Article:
On seeing and being seen

I’ve been thinking a lot about perspectives recently. I’ve also written before about the value of different perspectives from a leadership point of view. But, lately, because of something lovely that someone did for me at work, I’ve also experienced what it’s like to be seen.

We see things, and people, all the time. For those of us with sight, it’s an automatic activity. And yet, a lot of what we see is filtered by our brains. As a result, we make inaccurate witnesses to events we are present for because we have so many cognitive filters on the world. For example, because of the automatic nature of what we do when experienced drivers, we often recall little to nothing of the cars we see on our journey to work. Our brain filters out a lot of the visual stimuli – how many red cars did you pass on the way to the office the last time you drove in? You probably have no idea.

We also filter people without meaning to do so. I don’t mean that we edit people out of our worldview, but we don’t always notice people the way we should. I think this can happen when we’re very familiar with someone – we don’t always take time to observe them. So, for example, my wife will not notice if I trim my beard (although she may notice if I don’t, oddly). Likewise, I won’t always see that she has coloured her hair.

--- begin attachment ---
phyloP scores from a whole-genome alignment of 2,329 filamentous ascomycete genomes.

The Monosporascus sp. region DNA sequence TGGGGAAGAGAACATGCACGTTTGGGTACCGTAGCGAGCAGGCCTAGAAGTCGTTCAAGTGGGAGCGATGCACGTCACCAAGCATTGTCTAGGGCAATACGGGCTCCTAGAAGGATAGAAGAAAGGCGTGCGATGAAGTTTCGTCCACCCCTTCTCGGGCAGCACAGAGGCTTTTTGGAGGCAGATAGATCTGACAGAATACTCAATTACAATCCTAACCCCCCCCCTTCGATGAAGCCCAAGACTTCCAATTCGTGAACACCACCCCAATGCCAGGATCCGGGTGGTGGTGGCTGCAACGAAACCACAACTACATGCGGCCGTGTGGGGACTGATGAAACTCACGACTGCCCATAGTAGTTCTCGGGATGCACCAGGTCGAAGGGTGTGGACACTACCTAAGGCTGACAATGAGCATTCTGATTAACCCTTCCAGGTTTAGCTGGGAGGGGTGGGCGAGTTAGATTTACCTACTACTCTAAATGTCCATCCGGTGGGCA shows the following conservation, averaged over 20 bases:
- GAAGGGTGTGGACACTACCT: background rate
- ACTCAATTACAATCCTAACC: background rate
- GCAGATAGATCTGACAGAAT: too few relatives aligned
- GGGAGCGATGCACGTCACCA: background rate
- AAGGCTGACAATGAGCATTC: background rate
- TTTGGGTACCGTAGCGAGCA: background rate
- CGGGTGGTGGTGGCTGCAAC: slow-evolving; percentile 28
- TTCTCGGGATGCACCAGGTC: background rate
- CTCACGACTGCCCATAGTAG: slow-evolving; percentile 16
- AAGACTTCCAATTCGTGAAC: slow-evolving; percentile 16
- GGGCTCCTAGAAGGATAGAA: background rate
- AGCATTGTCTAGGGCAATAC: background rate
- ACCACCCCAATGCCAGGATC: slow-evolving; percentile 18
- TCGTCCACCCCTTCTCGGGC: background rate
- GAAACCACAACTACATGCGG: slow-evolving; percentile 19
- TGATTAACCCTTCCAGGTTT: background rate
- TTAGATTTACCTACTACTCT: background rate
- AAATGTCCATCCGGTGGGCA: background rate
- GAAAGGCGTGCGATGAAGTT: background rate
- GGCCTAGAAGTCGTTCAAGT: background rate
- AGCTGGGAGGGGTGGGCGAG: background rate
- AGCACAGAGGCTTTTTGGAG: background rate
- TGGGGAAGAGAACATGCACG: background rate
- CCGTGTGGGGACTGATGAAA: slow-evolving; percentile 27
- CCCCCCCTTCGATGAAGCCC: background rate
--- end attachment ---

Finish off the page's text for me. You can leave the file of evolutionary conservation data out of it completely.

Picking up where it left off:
Sometimes this lack of observation can feel like a lack of caring. At other times it can be seen for what it is – attentional deficit due to overload or brain filters kicking in for different reasons.

These examples are trivial, by and large. What matters more is when we miss seeing someone for who they are. Conversely, it matters enormously to people when we see them as they see themselves and as they behave.

At the closing event of a leadership development program I co-lead, my co-chair took the time to recognise me publically for the work I do in this area and others. She used thoughtful, insightful language to describe my impact on the program and on the people I interact with and support. She closed the event by saying to me, “We see you, and we recognise you”, in front of over one hundred people. I was genuinely moved by this – not because of the “recognition” in corporate-speak, but because she sees me. No one has ever so clearly articulated this to me in twenty-eight years of a career.

Apart from being awed by the skills that my colleague displayed (and being emotionally ambushed, in a lovely way) I was struck by how much it means to be seen. For our impact on the world to be noted and played back to us. It reinforces the message that what we do matters. It provides the best kind of incentive to continue doing what we do. But, more importantly, it recognises our humanity; to be seen is to be valued, and to be valued is to be human.

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